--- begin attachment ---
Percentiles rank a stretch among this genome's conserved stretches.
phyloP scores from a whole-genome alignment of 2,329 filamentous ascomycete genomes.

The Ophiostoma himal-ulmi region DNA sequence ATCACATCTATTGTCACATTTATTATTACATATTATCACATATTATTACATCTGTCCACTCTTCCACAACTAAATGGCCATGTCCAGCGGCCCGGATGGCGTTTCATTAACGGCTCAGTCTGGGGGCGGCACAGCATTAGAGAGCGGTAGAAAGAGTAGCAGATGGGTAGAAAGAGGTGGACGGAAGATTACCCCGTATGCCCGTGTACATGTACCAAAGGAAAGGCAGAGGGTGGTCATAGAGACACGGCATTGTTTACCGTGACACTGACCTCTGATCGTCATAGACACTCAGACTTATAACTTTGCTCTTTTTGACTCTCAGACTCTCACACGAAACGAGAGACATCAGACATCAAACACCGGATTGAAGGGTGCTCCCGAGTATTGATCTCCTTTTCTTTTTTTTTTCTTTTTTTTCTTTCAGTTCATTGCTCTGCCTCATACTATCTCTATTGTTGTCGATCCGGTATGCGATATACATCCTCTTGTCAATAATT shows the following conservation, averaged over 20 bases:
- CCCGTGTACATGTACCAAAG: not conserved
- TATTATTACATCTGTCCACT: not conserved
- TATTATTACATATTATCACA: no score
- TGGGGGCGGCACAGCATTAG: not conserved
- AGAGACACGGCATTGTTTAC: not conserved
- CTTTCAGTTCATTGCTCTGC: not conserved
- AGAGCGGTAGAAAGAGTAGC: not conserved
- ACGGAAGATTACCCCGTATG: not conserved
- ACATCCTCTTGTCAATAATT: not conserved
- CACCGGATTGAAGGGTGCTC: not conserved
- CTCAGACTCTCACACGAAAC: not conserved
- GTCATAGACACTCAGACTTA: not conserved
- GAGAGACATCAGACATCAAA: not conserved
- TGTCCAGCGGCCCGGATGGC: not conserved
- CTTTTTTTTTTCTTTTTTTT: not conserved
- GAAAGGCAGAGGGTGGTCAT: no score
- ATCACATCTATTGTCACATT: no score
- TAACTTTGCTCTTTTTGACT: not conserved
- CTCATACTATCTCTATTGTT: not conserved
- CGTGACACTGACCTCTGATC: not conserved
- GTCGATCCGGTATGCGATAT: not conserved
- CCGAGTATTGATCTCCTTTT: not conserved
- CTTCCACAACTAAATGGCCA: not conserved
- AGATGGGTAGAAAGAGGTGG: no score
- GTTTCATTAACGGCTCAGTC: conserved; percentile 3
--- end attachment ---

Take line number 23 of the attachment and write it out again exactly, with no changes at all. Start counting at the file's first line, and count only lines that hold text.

- CGTGACACTGACCTCTGATC: not conserved